Deutsche Bank US operations designated to be in 'troubled condition' by the Fed: DJ, citing sources

  • The Federal Reserve has designated Deutsche Bank's U.S. business as being in "troubled condition," The Wall Street Journal reported Thursday, citing sources familiar with the matter.
  • The downgrade to one of the lowest designations occurred about a year ago and has not been previously reported, the report said.
  • U.S.-traded Deutsche Bank shares closed 4.2 percent lower.
A man walks past Deutsche Bank offices.
Luke MacGregor | Reuters
A man walks past Deutsche Bank offices.

The Federal Reserve has designated Deutsche Bank's U.S. business as being in "troubled condition," The Wall Street Journal reported Thursday, citing sources familiar with the matter.

The downgrade to one of the lowest designations occurred about a year ago and has not been previously reported, the report said.

The Financial Times also reported Thursday, citing a source, that Deutsche Bank's U.S. subsidiary was added to the Federal Deposit Insurance Corporation's list of "problem banks," or those with weaknesses that threaten their financial survival.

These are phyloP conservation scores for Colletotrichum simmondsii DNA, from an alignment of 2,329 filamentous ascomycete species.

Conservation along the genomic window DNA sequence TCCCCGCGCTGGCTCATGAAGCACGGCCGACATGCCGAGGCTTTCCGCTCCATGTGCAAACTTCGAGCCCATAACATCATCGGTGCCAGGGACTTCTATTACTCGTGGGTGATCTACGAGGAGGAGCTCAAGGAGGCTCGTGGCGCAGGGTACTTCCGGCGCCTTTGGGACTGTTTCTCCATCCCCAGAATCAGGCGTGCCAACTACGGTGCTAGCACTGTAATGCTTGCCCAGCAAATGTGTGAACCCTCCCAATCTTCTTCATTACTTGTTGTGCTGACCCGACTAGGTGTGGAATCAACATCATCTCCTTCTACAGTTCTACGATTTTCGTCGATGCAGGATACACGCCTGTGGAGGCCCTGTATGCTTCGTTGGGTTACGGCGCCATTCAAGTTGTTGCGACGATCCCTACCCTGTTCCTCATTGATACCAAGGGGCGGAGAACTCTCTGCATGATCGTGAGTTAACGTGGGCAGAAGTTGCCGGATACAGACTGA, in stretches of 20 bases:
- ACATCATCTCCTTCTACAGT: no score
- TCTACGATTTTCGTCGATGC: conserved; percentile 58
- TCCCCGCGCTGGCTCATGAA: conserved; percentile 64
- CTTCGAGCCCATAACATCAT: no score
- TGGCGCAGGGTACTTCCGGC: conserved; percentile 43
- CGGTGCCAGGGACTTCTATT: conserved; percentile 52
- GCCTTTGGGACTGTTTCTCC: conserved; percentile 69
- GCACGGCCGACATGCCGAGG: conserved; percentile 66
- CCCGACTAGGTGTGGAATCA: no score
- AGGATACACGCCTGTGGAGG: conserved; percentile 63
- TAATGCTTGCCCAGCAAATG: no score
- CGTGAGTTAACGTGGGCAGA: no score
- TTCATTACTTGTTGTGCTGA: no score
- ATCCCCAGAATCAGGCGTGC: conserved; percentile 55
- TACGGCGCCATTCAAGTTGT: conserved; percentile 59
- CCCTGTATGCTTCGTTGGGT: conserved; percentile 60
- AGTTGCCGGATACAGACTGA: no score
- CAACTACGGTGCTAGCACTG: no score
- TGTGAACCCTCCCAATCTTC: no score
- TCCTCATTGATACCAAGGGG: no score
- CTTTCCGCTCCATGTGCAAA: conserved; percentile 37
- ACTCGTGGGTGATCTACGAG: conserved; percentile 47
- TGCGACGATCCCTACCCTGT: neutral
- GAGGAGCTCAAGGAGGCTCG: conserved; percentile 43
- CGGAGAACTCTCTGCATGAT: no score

U.S.-traded Deutsche Bank shares closed 4.2 percent lower, off worst levels of more than 8.5 percent lower earlier in the session. The stock is down more than 40 percent this year.

"As a matter of policy, we do not comment on specific regulatory feedback," a Deutsche Bank spokesperson said in a statement. "The ultimate parent of the Deutsche Bank Group, Deutsche Bank AG, is very well capitalized and has significant liquidity reserves."

The spokesperson also said its principal U.S. banking subsidiary "has a very robust balance sheet."

A FDIC spokesperson said the agency does not comment on open and operating institutions. The Federal Reserve declined to comment, saying bank ratings are confidential.

The supervisory ratings could be misinterpreted if released publicly, Randal Quarles, vice chairman for supervision at the Fed, said Thursday afternoon in an interview with CNBC's Steve Liesman.

"I think that there's benefit when there is concrete, quantifiable information in making that information available to the public and to markets," Quarles said. "The supervisory ratings are a result of a more subjective assessment of a very broad array of factors that I think there's reasonable concern could be subject to misinterpretation if those were more open."

The Frankfurt-based bank has struggled in the last few years. It has reported three straight years of losses, and in April switched its CEO for the fourth time in six years. Last week, reports said Deutsche Bank will "sharply" reduce its U.S. presence as it cuts back on global equities trading. At the time, the bank declined CNBC's request for comment.

Read the full Wall Street Journal report here.